SOLNA, Sweden – A new collaborative innovation project tracking seabirds with AI technology has started at Vattenfall’s offshore wind farm off the coast of Aberdeen, Scotland.
Working with Spoor, a Norwegian pioneering AI start-up, the project will trial new technology to document how seabirds interact with offshore wind turbines. The project is a collaboration between Vattenfall, Spoor and the British Trust for Ornithology.
Using the latest AI technology, the project will record the 3D flight behavior of seabirds in the immediate vicinity of the turbine blades of Vattenfall’s offshore wind farm, off the coast of Aberdeen. Four cameras have been installed and have started collecting data, with the trial expected to conclude and findings announced in June 2024.
Spoor’s AI technology is said to have been developed to track a bird’s 3D flight path throughout a wind farm and in the immediate vicinity of the turbine blades, providing insights on bird flight patterns and behavior, as well as potentially detecting collisions.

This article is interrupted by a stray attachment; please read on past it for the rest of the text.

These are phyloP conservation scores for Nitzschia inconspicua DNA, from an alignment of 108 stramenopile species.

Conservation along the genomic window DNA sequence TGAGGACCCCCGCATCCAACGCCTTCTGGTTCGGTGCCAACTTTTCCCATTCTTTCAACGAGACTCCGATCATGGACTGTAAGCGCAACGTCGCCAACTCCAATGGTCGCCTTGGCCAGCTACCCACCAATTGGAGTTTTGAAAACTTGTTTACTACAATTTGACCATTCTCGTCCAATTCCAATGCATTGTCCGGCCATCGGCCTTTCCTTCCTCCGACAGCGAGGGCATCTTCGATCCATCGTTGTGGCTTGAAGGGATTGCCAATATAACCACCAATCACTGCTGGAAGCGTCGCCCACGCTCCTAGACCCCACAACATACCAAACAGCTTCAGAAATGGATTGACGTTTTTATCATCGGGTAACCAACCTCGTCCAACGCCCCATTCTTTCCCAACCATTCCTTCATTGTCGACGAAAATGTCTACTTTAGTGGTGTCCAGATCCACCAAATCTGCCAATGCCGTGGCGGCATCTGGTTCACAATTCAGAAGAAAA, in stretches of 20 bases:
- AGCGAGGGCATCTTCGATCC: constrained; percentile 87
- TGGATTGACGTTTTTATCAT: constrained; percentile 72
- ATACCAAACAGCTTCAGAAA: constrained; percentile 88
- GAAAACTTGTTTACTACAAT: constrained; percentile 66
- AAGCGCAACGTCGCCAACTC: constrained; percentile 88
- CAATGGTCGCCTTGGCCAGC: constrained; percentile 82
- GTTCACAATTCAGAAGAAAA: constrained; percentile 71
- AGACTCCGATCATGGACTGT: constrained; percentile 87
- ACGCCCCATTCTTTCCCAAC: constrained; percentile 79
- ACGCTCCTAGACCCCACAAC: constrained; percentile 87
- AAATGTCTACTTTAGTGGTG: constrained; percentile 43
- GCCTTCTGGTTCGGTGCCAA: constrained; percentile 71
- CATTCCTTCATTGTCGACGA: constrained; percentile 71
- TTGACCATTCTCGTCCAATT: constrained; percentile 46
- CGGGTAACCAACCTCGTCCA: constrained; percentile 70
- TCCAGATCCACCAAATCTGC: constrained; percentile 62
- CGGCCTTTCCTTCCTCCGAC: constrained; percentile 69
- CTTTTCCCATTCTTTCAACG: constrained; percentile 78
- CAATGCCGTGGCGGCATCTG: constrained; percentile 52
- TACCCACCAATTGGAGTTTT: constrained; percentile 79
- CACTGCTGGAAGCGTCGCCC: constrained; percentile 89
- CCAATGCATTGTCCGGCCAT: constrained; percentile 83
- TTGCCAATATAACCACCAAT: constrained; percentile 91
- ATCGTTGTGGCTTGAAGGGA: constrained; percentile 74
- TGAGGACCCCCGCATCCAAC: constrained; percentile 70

Being able to document avoidance behavior accurately is vital for providing more realistic collision-risk modeling. The information and data can then be used as a basis for establishing collision rates more directly, which will help in the planning of new offshore wind farms.
This new trial follows on from Vattenfall’s previous research project using a combination of radar and camera technology, documenting seabird flight behavior at a larger scale around the turbines.
A stakeholder advisory panel has been formed to provide advice and input during the course of the project, including experts from the RSPB, Marine Scotland Science, NatureScot, and the Joint Nature Conservation Committee.
The companies say that progress has already been made with significant data on seabird movements coming in and validation trials successfully completed both offshore, with an observer present; and onshore, with a drone. Final results on the project are expected early next summer.